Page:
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Nadine M. Tung, MD
Director, Cancer Risk and Prevention Program
Beth Israel Deaconess Medical Center
Associate Professor of Medicine
Harvard Medical School
Goal: To determine which patients with early-stage, BRCA-driven breast respond best to chemotherapy.
Impact: Drs. Tung and Schnitt have been conducting a clinical trial that compares the effectiveness of standard chemotherapy to the chemotherapy drug cisplatin in early-stage breast cancer patients who have inherited mutations in the BRCA1 and BRCA2 genes. Their findings could help identify which patients will benefit from cisplatin, which is typically not used to treat breast cancer.
What’s next: Having completed the trial, Drs. Tung and Schnitt are now preparing to report their results. In addition, they will analyze samples from the patients enrolled in the study to look for biomarkers that predict which patients respond best to each therapy.
Normally, BRCA genes produce proteins that help repair DNA damage. But this function is impaired in individuals who have mutations in these genes, which leads to breast and other forms of cancer. However, this makes BRCA-mutated cells vulnerable to treatments that cause DNA damage. Research suggests that the chemotherapy drug cisplatin may be effective in treating patients with BRCA-driven breast cancers because it causes a type of DNA damage that BRCA-deficient cells can’t repair. Drs. Tung and Schnitt aim to determine whether cisplatin may be better than standard chemotherapy in treating BRCA carriers with newly diagnosed breast cancer.
Full Research Summary
Research area: Determining the best treatment options for patients with inherited BRCA mutations and newly diagnosed breast cancer.
Impact: Although research has shown that the chemotherapy drug, cisplatin, improves outcomes for women with inherited BRCA mutations and with triple negative breast cancer (TNBC), it is not clear which early-stage BRCA-positive breast cancer patients will benefit from cisplatin. Drs. Tung and Schnitt are conducting a randomized clinical trial to compare the efficacy of cisplatin and standard chemotherapy agents (i.e. doxorubicin and cyclophosphamide, AC) in women with early-stage breast cancer with inherited BRCA1/2 mutations. They hope their research will inform difficult treatment decisions for breast cancer patients with inherited BRCA1/2 mutations and discover valuable markers of treatment response.
Current investigation: Drs. Tung and Schnitt are working with Dr. Judy Garber—and teams from Boston and medical institutions across the country through the Translational Breast Cancer Research Consortium (TBCRC)—to collect and analyze samples from a rare group of breast cancer patients. Blood and tumor specimens from BRCA mutation carriers will be analyzed to identify markers that distinguish those who do better on cisplatin, when compared with standard chemotherapy treatment.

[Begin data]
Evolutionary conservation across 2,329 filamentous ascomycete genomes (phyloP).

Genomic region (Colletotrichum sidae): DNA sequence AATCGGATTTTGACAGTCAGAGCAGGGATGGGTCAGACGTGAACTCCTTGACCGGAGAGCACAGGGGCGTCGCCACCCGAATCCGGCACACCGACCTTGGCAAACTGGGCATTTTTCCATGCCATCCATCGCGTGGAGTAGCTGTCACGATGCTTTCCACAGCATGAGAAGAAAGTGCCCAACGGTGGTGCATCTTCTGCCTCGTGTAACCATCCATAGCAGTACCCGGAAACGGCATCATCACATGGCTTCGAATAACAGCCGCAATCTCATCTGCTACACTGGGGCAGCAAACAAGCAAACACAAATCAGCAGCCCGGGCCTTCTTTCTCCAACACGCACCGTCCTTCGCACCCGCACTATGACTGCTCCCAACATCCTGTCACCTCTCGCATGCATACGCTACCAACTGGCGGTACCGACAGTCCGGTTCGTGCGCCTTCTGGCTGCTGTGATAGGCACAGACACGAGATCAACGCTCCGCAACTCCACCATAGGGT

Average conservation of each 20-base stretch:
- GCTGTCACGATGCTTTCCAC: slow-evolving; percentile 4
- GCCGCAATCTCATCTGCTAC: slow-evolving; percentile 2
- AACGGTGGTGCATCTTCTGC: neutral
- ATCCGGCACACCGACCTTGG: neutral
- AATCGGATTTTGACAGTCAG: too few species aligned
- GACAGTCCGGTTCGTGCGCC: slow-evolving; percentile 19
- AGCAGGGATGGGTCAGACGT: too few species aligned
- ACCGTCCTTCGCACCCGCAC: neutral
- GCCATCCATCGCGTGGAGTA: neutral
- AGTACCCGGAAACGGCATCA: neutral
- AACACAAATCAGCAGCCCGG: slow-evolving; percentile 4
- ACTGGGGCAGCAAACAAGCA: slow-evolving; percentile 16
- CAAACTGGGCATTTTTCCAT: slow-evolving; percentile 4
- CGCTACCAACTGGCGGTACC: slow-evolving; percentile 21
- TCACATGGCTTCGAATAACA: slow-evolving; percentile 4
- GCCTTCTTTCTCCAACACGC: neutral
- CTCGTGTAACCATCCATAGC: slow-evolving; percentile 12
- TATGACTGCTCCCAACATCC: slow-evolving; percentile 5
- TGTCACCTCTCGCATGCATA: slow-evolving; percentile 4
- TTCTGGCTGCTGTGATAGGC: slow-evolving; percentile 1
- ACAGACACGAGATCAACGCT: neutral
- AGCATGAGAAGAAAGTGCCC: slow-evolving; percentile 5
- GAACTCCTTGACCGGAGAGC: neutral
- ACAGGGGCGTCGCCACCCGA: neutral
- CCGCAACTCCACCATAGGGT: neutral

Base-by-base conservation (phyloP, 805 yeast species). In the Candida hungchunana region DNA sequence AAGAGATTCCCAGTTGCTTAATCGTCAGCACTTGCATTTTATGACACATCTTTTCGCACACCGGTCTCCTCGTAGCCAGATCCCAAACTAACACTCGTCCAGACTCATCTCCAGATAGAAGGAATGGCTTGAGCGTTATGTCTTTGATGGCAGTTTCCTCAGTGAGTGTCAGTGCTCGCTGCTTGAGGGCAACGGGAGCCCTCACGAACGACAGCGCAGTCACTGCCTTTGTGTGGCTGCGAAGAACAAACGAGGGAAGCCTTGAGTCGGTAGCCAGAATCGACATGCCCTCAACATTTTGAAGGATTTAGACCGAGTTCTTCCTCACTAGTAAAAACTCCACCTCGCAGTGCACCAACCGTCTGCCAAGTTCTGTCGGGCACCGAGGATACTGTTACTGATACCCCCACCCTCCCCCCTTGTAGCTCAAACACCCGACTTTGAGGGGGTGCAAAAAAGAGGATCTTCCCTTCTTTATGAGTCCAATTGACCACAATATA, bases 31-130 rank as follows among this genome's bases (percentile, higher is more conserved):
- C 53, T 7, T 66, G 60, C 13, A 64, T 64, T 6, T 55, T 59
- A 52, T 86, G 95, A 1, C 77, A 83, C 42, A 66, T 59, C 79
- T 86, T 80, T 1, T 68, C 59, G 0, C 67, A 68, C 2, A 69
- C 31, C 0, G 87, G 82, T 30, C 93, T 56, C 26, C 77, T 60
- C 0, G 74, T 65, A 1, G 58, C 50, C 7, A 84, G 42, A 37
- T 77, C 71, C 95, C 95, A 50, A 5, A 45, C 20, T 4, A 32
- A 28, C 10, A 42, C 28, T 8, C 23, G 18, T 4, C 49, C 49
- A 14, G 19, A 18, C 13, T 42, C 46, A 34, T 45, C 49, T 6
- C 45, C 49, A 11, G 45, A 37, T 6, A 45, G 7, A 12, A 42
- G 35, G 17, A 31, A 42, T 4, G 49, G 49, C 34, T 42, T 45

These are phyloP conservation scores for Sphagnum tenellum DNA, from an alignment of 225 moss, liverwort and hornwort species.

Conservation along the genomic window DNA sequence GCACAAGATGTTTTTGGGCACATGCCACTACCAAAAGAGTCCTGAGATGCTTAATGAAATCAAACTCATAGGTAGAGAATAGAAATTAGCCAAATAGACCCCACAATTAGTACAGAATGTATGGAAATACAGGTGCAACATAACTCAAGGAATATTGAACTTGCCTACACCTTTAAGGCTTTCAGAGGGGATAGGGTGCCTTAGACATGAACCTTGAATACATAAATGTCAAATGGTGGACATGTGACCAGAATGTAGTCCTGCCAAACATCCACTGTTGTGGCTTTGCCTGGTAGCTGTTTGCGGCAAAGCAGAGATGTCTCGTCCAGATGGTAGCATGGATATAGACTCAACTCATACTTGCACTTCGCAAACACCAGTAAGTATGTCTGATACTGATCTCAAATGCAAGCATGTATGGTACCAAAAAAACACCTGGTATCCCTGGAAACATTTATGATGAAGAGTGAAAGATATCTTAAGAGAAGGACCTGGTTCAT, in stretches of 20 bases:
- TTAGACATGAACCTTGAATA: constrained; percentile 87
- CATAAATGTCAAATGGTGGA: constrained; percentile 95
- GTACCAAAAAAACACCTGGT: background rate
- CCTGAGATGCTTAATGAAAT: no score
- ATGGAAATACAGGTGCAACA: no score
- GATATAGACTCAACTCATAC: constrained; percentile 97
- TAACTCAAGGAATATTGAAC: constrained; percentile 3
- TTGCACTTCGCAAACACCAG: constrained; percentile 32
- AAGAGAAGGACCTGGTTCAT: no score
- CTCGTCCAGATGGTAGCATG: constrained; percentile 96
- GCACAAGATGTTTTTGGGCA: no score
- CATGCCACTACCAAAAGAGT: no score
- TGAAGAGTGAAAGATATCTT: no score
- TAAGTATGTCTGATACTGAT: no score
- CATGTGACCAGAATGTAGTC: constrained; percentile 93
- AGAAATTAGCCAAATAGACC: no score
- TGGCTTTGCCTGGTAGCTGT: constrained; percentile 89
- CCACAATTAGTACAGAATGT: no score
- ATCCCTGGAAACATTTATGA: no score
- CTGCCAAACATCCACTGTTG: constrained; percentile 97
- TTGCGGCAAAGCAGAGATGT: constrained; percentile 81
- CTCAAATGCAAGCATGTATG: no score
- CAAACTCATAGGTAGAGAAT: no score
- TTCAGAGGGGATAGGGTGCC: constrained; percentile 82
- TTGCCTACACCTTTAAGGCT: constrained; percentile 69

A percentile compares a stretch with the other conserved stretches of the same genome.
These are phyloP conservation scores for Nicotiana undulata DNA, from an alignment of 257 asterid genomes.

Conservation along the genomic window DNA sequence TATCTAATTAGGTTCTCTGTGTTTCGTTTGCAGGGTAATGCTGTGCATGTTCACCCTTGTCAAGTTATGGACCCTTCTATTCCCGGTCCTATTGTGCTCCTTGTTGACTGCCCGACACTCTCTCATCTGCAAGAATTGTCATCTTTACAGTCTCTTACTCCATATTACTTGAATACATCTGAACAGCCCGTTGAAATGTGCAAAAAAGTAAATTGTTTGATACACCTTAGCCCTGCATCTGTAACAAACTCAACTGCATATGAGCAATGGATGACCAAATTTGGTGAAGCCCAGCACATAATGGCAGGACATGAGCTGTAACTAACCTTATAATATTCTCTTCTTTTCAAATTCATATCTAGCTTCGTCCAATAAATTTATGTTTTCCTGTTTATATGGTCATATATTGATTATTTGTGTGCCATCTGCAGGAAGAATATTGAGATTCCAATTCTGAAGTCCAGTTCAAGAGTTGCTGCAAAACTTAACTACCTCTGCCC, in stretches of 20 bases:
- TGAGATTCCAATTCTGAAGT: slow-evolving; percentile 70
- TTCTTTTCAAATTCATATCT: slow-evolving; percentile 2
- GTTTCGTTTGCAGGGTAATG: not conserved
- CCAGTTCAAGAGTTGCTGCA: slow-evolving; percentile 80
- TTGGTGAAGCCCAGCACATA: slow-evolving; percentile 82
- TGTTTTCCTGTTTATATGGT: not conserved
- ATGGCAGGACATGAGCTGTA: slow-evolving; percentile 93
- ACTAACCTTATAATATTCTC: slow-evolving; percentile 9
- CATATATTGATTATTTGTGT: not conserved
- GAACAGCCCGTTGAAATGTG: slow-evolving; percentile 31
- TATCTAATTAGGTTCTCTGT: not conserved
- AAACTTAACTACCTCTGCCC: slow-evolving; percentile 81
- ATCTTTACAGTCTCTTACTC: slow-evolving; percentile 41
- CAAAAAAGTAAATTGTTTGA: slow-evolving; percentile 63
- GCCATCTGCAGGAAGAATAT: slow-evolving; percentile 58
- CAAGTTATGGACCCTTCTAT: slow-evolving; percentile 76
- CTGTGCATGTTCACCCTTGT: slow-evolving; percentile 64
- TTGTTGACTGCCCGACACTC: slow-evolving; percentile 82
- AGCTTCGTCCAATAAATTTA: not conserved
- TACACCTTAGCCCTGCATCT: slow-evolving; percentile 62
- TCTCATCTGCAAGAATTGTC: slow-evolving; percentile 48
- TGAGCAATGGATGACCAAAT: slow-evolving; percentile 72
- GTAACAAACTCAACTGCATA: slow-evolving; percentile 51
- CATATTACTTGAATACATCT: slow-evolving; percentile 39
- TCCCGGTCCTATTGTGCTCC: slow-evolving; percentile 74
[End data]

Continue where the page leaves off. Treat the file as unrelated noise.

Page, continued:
What she’s learned so far: Drs. Tung and Schnitt have completed accrual for the INFORM trial (NCT01670500) and have enrolled patients with both BRCA1 and BRCA2 inherited mutations. Valuable research biopsies have been collected from both TNBC and ER-positive breast cancer patients.
What’s next: The investigators hope to apply the information learned from this study to patients with other hereditary breast cancers.
Nadine Tung, MD is the Director of the Cancer Genetics and Prevention Program at Beth Israel Deaconess Medical Center (BIDMC) which she established in 1997 to evaluate patients and families with hereditary cancer syndromes. She is also a breast medical oncologist and a member of the Dana-Farber Harvard Cancer Center as well as an Associate Professor at Harvard Medical School. She graduated from Princeton University in 1980 and Harvard Medical School in 1984.
Dr. Tung's research focuses on hereditary causes of breast cancer as well as effective strategies for breast cancer prevention and treatment. Much of her research has focused on women with BRCA1 and BRCA2 mutations, studying the genetic and environmental factors that influence cancer development as well as the biology and prognosis of the breast cancers they develop. Through BCRF, she is overseeing a multi-center, national trial evaluating whether cisplatin is superior to standard chemotherapy for women with BRCA1/2 mutations and newly diagnosed breast cancer. Her research also focuses on identifying other inherited gene mutations that predispose to breast cancer. Other areas of Dr. Tung’s research include evaluating the prognosis and optimal treatment of triple negative breast cancer. Dr. Tung serves on the Editorial Board of the Journal of Clinical Oncology as well as the American Society of Clinical Oncology’s Cancer Prevention Committee and Cancer Genetics Subcommittee.